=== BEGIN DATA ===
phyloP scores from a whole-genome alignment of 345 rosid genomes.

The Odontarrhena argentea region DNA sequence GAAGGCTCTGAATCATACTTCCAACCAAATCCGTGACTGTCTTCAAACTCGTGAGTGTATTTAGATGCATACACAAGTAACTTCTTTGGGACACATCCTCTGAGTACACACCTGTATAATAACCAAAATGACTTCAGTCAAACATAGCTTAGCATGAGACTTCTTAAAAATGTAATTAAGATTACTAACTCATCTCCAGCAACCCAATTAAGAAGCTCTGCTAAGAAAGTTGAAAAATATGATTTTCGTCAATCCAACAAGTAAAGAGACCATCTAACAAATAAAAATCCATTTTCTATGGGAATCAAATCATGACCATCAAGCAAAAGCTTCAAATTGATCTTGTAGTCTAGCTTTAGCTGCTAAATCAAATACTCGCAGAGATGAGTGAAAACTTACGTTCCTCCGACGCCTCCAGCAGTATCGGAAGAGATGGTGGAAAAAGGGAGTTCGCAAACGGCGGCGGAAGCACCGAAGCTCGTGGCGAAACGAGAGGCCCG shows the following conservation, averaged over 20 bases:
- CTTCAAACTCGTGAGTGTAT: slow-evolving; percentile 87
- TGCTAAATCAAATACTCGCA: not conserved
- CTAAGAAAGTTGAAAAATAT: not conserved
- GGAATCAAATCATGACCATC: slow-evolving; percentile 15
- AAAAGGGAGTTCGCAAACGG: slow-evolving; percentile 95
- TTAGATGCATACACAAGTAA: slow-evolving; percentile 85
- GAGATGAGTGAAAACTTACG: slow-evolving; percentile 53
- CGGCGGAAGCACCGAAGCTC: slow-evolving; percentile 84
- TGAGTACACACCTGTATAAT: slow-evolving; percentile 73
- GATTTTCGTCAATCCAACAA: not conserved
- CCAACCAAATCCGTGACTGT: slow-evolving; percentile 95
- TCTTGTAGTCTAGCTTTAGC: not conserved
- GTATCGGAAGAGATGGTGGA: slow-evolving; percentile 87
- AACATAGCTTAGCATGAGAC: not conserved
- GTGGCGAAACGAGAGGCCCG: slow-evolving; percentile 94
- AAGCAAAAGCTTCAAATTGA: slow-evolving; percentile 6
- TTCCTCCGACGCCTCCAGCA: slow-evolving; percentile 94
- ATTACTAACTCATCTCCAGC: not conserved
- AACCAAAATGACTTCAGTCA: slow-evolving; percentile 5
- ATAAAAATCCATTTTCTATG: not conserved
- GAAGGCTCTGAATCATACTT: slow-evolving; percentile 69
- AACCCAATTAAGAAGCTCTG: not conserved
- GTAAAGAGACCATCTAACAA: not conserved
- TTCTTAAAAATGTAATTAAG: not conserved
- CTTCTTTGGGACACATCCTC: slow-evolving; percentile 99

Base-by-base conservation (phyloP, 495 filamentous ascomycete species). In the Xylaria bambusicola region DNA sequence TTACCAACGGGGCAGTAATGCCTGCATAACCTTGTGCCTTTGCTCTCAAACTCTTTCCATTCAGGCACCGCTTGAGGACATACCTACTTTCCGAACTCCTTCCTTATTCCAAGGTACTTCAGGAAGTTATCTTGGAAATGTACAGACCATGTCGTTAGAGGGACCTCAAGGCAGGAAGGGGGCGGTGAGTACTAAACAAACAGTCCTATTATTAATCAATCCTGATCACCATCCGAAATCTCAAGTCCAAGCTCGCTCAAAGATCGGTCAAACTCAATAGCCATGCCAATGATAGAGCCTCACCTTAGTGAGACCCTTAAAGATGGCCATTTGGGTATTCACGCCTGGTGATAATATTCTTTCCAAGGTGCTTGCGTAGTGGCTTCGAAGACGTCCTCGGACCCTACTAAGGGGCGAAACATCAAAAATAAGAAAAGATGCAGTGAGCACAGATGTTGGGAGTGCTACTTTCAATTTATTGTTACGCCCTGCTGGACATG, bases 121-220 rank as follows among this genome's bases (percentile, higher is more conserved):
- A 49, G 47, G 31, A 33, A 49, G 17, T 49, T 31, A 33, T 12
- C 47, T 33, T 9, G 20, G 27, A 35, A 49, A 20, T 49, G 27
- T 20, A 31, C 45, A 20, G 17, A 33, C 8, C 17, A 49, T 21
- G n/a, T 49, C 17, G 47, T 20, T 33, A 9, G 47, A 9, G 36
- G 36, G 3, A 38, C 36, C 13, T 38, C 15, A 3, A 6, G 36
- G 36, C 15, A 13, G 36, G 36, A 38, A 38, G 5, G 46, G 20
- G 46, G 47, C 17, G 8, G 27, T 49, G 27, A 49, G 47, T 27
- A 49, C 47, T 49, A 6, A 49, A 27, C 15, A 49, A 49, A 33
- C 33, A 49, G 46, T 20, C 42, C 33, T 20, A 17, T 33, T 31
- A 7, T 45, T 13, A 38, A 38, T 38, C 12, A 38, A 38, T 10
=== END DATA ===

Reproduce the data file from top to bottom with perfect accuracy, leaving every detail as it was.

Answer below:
phyloP scores from a whole-genome alignment of 345 rosid genomes.

The Odontarrhena argentea region DNA sequence GAAGGCTCTGAATCATACTTCCAACCAAATCCGTGACTGTCTTCAAACTCGTGAGTGTATTTAGATGCATACACAAGTAACTTCTTTGGGACACATCCTCTGAGTACACACCTGTATAATAACCAAAATGACTTCAGTCAAACATAGCTTAGCATGAGACTTCTTAAAAATGTAATTAAGATTACTAACTCATCTCCAGCAACCCAATTAAGAAGCTCTGCTAAGAAAGTTGAAAAATATGATTTTCGTCAATCCAACAAGTAAAGAGACCATCTAACAAATAAAAATCCATTTTCTATGGGAATCAAATCATGACCATCAAGCAAAAGCTTCAAATTGATCTTGTAGTCTAGCTTTAGCTGCTAAATCAAATACTCGCAGAGATGAGTGAAAACTTACGTTCCTCCGACGCCTCCAGCAGTATCGGAAGAGATGGTGGAAAAAGGGAGTTCGCAAACGGCGGCGGAAGCACCGAAGCTCGTGGCGAAACGAGAGGCCCG shows the following conservation, averaged over 20 bases:
- CTTCAAACTCGTGAGTGTAT: slow-evolving; percentile 87
- TGCTAAATCAAATACTCGCA: not conserved
- CTAAGAAAGTTGAAAAATAT: not conserved
- GGAATCAAATCATGACCATC: slow-evolving; percentile 15
- AAAAGGGAGTTCGCAAACGG: slow-evolving; percentile 95
- TTAGATGCATACACAAGTAA: slow-evolving; percentile 85
- GAGATGAGTGAAAACTTACG: slow-evolving; percentile 53
- CGGCGGAAGCACCGAAGCTC: slow-evolving; percentile 84
- TGAGTACACACCTGTATAAT: slow-evolving; percentile 73
- GATTTTCGTCAATCCAACAA: not conserved
- CCAACCAAATCCGTGACTGT: slow-evolving; percentile 95
- TCTTGTAGTCTAGCTTTAGC: not conserved
- GTATCGGAAGAGATGGTGGA: slow-evolving; percentile 87
- AACATAGCTTAGCATGAGAC: not conserved
- GTGGCGAAACGAGAGGCCCG: slow-evolving; percentile 94
- AAGCAAAAGCTTCAAATTGA: slow-evolving; percentile 6
- TTCCTCCGACGCCTCCAGCA: slow-evolving; percentile 94
- ATTACTAACTCATCTCCAGC: not conserved
- AACCAAAATGACTTCAGTCA: slow-evolving; percentile 5
- ATAAAAATCCATTTTCTATG: not conserved
- GAAGGCTCTGAATCATACTT: slow-evolving; percentile 69
- AACCCAATTAAGAAGCTCTG: not conserved
- GTAAAGAGACCATCTAACAA: not conserved
- TTCTTAAAAATGTAATTAAG: not conserved
- CTTCTTTGGGACACATCCTC: slow-evolving; percentile 99

Base-by-base conservation (phyloP, 495 filamentous ascomycete species). In the Xylaria bambusicola region DNA sequence TTACCAACGGGGCAGTAATGCCTGCATAACCTTGTGCCTTTGCTCTCAAACTCTTTCCATTCAGGCACCGCTTGAGGACATACCTACTTTCCGAACTCCTTCCTTATTCCAAGGTACTTCAGGAAGTTATCTTGGAAATGTACAGACCATGTCGTTAGAGGGACCTCAAGGCAGGAAGGGGGCGGTGAGTACTAAACAAACAGTCCTATTATTAATCAATCCTGATCACCATCCGAAATCTCAAGTCCAAGCTCGCTCAAAGATCGGTCAAACTCAATAGCCATGCCAATGATAGAGCCTCACCTTAGTGAGACCCTTAAAGATGGCCATTTGGGTATTCACGCCTGGTGATAATATTCTTTCCAAGGTGCTTGCGTAGTGGCTTCGAAGACGTCCTCGGACCCTACTAAGGGGCGAAACATCAAAAATAAGAAAAGATGCAGTGAGCACAGATGTTGGGAGTGCTACTTTCAATTTATTGTTACGCCCTGCTGGACATG, bases 121-220 rank as follows among this genome's bases (percentile, higher is more conserved):
- A 49, G 47, G 31, A 33, A 49, G 17, T 49, T 31, A 33, T 12
- C 47, T 33, T 9, G 20, G 27, A 35, A 49, A 20, T 49, G 27
- T 20, A 31, C 45, A 20, G 17, A 33, C 8, C 17, A 49, T 21
- G n/a, T 49, C 17, G 47, T 20, T 33, A 9, G 47, A 9, G 36
- G 36, G 3, A 38, C 36, C 13, T 38, C 15, A 3, A 6, G 36
- G 36, C 15, A 13, G 36, G 36, A 38, A 38, G 5, G 46, G 20
- G 46, G 47, C 17, G 8, G 27, T 49, G 27, A 49, G 47, T 27
- A 49, C 47, T 49, A 6, A 49, A 27, C 15, A 49, A 49, A 33
- C 33, A 49, G 46, T 20, C 42, C 33, T 20, A 17, T 33, T 31
- A 7, T 45, T 13, A 38, A 38, T 38, C 12, A 38, A 38, T 10